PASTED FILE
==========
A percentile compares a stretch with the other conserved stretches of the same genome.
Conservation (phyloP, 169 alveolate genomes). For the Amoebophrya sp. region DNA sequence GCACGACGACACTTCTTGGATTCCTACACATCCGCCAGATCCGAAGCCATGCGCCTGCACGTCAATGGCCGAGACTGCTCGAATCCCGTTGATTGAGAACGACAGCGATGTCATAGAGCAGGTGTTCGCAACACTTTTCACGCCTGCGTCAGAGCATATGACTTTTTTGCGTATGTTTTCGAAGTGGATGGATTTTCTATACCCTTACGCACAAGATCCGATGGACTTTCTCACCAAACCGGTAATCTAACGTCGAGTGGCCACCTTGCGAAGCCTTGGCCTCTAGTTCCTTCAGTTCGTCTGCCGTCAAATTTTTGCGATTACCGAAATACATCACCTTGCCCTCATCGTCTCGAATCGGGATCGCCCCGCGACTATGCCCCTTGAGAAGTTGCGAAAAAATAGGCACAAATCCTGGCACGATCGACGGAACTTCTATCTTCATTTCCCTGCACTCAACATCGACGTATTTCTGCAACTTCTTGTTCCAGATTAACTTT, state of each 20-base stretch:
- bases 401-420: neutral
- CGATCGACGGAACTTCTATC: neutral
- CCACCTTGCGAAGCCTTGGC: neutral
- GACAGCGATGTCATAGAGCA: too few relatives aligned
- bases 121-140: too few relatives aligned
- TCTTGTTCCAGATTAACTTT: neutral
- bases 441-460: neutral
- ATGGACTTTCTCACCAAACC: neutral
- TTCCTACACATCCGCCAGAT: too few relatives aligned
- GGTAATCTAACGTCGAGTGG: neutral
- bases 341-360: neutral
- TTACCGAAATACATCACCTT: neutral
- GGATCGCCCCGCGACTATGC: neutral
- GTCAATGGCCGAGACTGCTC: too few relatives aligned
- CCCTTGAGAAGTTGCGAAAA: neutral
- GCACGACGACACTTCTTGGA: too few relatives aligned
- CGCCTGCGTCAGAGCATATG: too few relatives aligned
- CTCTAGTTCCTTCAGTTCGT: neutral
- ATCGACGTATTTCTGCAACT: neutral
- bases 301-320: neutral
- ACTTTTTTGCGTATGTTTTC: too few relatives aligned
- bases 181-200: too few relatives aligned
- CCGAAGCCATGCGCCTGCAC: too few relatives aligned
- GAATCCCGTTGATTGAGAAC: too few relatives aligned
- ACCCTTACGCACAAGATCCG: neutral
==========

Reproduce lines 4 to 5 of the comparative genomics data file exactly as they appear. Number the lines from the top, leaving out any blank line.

- CGATCGACGGAACTTCTATC: neutral
- CCACCTTGCGAAGCCTTGGC: neutral